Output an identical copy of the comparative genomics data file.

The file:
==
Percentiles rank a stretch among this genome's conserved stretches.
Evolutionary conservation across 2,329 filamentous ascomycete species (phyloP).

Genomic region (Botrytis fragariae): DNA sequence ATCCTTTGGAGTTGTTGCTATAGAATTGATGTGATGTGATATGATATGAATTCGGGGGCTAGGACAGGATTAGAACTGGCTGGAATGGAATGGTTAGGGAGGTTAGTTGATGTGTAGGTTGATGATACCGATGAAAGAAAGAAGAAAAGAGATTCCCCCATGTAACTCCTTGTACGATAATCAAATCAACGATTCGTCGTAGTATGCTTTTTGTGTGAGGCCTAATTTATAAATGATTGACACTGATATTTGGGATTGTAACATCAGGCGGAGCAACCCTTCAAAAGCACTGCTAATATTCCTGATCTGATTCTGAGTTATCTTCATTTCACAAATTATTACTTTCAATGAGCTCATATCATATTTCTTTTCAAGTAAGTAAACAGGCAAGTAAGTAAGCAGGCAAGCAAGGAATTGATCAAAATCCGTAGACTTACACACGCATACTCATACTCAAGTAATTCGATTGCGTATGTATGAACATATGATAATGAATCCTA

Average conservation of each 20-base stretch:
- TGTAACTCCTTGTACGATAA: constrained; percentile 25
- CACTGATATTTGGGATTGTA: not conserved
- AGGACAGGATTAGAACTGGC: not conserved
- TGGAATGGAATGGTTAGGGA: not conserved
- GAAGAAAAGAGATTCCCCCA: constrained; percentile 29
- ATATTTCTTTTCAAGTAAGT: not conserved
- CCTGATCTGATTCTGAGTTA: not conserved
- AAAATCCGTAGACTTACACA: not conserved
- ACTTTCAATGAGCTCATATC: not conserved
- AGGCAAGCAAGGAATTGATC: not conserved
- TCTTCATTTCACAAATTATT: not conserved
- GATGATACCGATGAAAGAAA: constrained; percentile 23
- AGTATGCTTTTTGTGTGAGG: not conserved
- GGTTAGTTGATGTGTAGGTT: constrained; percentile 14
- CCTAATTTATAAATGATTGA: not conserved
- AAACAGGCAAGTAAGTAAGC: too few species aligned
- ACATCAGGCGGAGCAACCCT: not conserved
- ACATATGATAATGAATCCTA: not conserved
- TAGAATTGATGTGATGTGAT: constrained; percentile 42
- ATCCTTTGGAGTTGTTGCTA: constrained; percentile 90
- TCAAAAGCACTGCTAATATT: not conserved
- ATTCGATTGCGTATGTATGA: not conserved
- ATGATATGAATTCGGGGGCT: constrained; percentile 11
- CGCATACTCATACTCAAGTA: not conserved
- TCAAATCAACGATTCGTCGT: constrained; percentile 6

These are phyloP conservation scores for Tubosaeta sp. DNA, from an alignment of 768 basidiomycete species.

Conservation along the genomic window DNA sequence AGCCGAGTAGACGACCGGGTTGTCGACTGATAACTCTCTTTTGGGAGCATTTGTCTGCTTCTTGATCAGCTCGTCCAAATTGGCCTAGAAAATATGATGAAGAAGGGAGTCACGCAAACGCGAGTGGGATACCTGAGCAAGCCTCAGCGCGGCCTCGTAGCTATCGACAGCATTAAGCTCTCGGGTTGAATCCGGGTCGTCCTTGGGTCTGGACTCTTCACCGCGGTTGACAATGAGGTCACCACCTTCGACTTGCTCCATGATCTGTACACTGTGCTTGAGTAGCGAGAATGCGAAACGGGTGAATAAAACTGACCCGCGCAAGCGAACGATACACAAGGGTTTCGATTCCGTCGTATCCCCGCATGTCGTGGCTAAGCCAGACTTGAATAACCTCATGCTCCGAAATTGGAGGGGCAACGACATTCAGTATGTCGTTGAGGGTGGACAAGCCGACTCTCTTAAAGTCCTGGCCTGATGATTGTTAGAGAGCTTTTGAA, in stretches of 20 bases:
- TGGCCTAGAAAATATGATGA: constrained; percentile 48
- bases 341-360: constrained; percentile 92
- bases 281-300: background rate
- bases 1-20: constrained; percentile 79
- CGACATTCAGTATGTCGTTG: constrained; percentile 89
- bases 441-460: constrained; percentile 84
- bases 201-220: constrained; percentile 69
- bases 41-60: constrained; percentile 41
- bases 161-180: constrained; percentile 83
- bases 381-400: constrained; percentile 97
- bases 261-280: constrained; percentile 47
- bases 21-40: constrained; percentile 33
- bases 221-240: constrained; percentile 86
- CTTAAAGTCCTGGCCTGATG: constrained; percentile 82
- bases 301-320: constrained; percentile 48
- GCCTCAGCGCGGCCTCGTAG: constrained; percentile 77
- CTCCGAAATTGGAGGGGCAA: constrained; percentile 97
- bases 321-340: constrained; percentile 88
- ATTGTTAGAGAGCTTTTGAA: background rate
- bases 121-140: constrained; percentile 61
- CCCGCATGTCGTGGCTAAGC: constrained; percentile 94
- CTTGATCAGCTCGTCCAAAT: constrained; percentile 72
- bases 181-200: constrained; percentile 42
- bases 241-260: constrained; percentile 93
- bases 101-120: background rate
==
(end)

Percentiles rank a stretch among this genome's conserved stretches.
Evolutionary conservation across 2,329 filamentous ascomycete species (phyloP).

Genomic region (Botrytis fragariae): DNA sequence ATCCTTTGGAGTTGTTGCTATAGAATTGATGTGATGTGATATGATATGAATTCGGGGGCTAGGACAGGATTAGAACTGGCTGGAATGGAATGGTTAGGGAGGTTAGTTGATGTGTAGGTTGATGATACCGATGAAAGAAAGAAGAAAAGAGATTCCCCCATGTAACTCCTTGTACGATAATCAAATCAACGATTCGTCGTAGTATGCTTTTTGTGTGAGGCCTAATTTATAAATGATTGACACTGATATTTGGGATTGTAACATCAGGCGGAGCAACCCTTCAAAAGCACTGCTAATATTCCTGATCTGATTCTGAGTTATCTTCATTTCACAAATTATTACTTTCAATGAGCTCATATCATATTTCTTTTCAAGTAAGTAAACAGGCAAGTAAGTAAGCAGGCAAGCAAGGAATTGATCAAAATCCGTAGACTTACACACGCATACTCATACTCAAGTAATTCGATTGCGTATGTATGAACATATGATAATGAATCCTA

Average conservation of each 20-base stretch:
- TGTAACTCCTTGTACGATAA: constrained; percentile 25
- CACTGATATTTGGGATTGTA: not conserved
- AGGACAGGATTAGAACTGGC: not conserved
- TGGAATGGAATGGTTAGGGA: not conserved
- GAAGAAAAGAGATTCCCCCA: constrained; percentile 29
- ATATTTCTTTTCAAGTAAGT: not conserved
- CCTGATCTGATTCTGAGTTA: not conserved
- AAAATCCGTAGACTTACACA: not conserved
- ACTTTCAATGAGCTCATATC: not conserved
- AGGCAAGCAAGGAATTGATC: not conserved
- TCTTCATTTCACAAATTATT: not conserved
- GATGATACCGATGAAAGAAA: constrained; percentile 23
- AGTATGCTTTTTGTGTGAGG: not conserved
- GGTTAGTTGATGTGTAGGTT: constrained; percentile 14
- CCTAATTTATAAATGATTGA: not conserved
- AAACAGGCAAGTAAGTAAGC: too few species aligned
- ACATCAGGCGGAGCAACCCT: not conserved
- ACATATGATAATGAATCCTA: not conserved
- TAGAATTGATGTGATGTGAT: constrained; percentile 42
- ATCCTTTGGAGTTGTTGCTA: constrained; percentile 90
- TCAAAAGCACTGCTAATATT: not conserved
- ATTCGATTGCGTATGTATGA: not conserved
- ATGATATGAATTCGGGGGCT: constrained; percentile 11
- CGCATACTCATACTCAAGTA: not conserved
- TCAAATCAACGATTCGTCGT: constrained; percentile 6

These are phyloP conservation scores for Tubosaeta sp. DNA, from an alignment of 768 basidiomycete species.

Conservation along the genomic window DNA sequence AGCCGAGTAGACGACCGGGTTGTCGACTGATAACTCTCTTTTGGGAGCATTTGTCTGCTTCTTGATCAGCTCGTCCAAATTGGCCTAGAAAATATGATGAAGAAGGGAGTCACGCAAACGCGAGTGGGATACCTGAGCAAGCCTCAGCGCGGCCTCGTAGCTATCGACAGCATTAAGCTCTCGGGTTGAATCCGGGTCGTCCTTGGGTCTGGACTCTTCACCGCGGTTGACAATGAGGTCACCACCTTCGACTTGCTCCATGATCTGTACACTGTGCTTGAGTAGCGAGAATGCGAAACGGGTGAATAAAACTGACCCGCGCAAGCGAACGATACACAAGGGTTTCGATTCCGTCGTATCCCCGCATGTCGTGGCTAAGCCAGACTTGAATAACCTCATGCTCCGAAATTGGAGGGGCAACGACATTCAGTATGTCGTTGAGGGTGGACAAGCCGACTCTCTTAAAGTCCTGGCCTGATGATTGTTAGAGAGCTTTTGAA, in stretches of 20 bases:
- TGGCCTAGAAAATATGATGA: constrained; percentile 48
- bases 341-360: constrained; percentile 92
- bases 281-300: background rate
- bases 1-20: constrained; percentile 79
- CGACATTCAGTATGTCGTTG: constrained; percentile 89
- bases 441-460: constrained; percentile 84
- bases 201-220: constrained; percentile 69
- bases 41-60: constrained; percentile 41
- bases 161-180: constrained; percentile 83
- bases 381-400: constrained; percentile 97
- bases 261-280: constrained; percentile 47
- bases 21-40: constrained; percentile 33
- bases 221-240: constrained; percentile 86
- CTTAAAGTCCTGGCCTGATG: constrained; percentile 82
- bases 301-320: constrained; percentile 48
- GCCTCAGCGCGGCCTCGTAG: constrained; percentile 77
- CTCCGAAATTGGAGGGGCAA: constrained; percentile 97
- bases 321-340: constrained; percentile 88
- ATTGTTAGAGAGCTTTTGAA: background rate
- bases 121-140: constrained; percentile 61
- CCCGCATGTCGTGGCTAAGC: constrained; percentile 94
- CTTGATCAGCTCGTCCAAAT: constrained; percentile 72
- bases 181-200: constrained; percentile 42
- bases 241-260: constrained; percentile 93
- bases 101-120: background rate